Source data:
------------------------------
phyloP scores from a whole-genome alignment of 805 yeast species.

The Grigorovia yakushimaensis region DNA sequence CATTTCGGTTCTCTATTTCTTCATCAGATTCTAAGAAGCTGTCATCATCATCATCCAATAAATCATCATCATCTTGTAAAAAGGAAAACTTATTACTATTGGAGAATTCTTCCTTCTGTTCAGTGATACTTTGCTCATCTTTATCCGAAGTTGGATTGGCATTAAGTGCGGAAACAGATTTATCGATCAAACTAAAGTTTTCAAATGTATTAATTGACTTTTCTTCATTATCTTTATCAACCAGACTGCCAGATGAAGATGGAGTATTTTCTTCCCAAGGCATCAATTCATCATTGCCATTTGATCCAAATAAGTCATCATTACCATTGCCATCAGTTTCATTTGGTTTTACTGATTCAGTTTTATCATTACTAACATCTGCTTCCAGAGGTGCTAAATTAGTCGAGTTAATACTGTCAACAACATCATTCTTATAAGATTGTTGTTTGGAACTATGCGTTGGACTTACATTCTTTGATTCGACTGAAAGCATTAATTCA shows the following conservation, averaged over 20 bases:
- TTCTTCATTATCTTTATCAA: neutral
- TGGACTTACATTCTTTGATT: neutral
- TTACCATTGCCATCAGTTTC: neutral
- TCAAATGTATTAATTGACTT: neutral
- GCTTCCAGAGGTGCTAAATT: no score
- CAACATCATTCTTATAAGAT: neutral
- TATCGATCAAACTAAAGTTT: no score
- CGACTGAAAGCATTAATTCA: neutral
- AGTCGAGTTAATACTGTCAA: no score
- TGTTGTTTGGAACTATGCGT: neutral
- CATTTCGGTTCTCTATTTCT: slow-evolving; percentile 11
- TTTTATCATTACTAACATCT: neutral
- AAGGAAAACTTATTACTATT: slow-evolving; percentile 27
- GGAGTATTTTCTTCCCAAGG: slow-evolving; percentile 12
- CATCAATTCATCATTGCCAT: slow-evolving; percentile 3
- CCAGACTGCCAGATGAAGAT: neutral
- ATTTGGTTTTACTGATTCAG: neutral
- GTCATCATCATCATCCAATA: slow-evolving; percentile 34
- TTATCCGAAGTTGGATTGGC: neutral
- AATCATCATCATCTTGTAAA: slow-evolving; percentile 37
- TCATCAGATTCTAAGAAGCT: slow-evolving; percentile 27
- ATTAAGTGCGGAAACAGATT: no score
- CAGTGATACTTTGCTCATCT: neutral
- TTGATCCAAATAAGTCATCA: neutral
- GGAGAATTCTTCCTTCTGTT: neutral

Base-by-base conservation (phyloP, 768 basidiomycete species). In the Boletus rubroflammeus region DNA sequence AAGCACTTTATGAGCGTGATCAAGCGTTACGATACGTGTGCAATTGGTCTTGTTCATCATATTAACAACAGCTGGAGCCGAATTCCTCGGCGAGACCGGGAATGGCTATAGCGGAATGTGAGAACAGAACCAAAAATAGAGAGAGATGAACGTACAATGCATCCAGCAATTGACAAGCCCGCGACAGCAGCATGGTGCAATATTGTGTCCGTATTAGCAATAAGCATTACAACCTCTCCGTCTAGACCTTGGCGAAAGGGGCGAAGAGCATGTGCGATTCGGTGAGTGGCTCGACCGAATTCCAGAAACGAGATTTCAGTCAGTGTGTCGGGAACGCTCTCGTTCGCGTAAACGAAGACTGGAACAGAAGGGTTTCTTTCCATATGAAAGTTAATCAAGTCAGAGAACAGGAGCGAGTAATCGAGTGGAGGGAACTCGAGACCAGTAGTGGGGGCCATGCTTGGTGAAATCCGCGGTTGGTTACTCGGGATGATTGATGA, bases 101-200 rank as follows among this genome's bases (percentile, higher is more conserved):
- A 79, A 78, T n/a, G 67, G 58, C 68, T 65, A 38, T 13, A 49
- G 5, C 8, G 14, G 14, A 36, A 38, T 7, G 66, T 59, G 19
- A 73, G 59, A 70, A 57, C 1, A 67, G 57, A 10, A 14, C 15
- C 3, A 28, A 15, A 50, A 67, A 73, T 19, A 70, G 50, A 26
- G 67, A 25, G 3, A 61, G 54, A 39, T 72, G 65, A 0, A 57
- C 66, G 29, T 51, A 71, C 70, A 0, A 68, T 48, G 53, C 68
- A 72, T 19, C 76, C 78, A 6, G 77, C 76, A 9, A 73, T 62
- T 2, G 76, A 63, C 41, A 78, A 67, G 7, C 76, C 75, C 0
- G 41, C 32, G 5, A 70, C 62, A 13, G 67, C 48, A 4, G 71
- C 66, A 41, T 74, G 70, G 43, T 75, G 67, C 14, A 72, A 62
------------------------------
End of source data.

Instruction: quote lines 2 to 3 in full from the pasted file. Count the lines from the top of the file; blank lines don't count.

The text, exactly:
The Grigorovia yakushimaensis region DNA sequence CATTTCGGTTCTCTATTTCTTCATCAGATTCTAAGAAGCTGTCATCATCATCATCCAATAAATCATCATCATCTTGTAAAAAGGAAAACTTATTACTATTGGAGAATTCTTCCTTCTGTTCAGTGATACTTTGCTCATCTTTATCCGAAGTTGGATTGGCATTAAGTGCGGAAACAGATTTATCGATCAAACTAAAGTTTTCAAATGTATTAATTGACTTTTCTTCATTATCTTTATCAACCAGACTGCCAGATGAAGATGGAGTATTTTCTTCCCAAGGCATCAATTCATCATTGCCATTTGATCCAAATAAGTCATCATTACCATTGCCATCAGTTTCATTTGGTTTTACTGATTCAGTTTTATCATTACTAACATCTGCTTCCAGAGGTGCTAAATTAGTCGAGTTAATACTGTCAACAACATCATTCTTATAAGATTGTTGTTTGGAACTATGCGTTGGACTTACATTCTTTGATTCGACTGAAAGCATTAATTCA shows the following conservation, averaged over 20 bases:
- TTCTTCATTATCTTTATCAA: neutral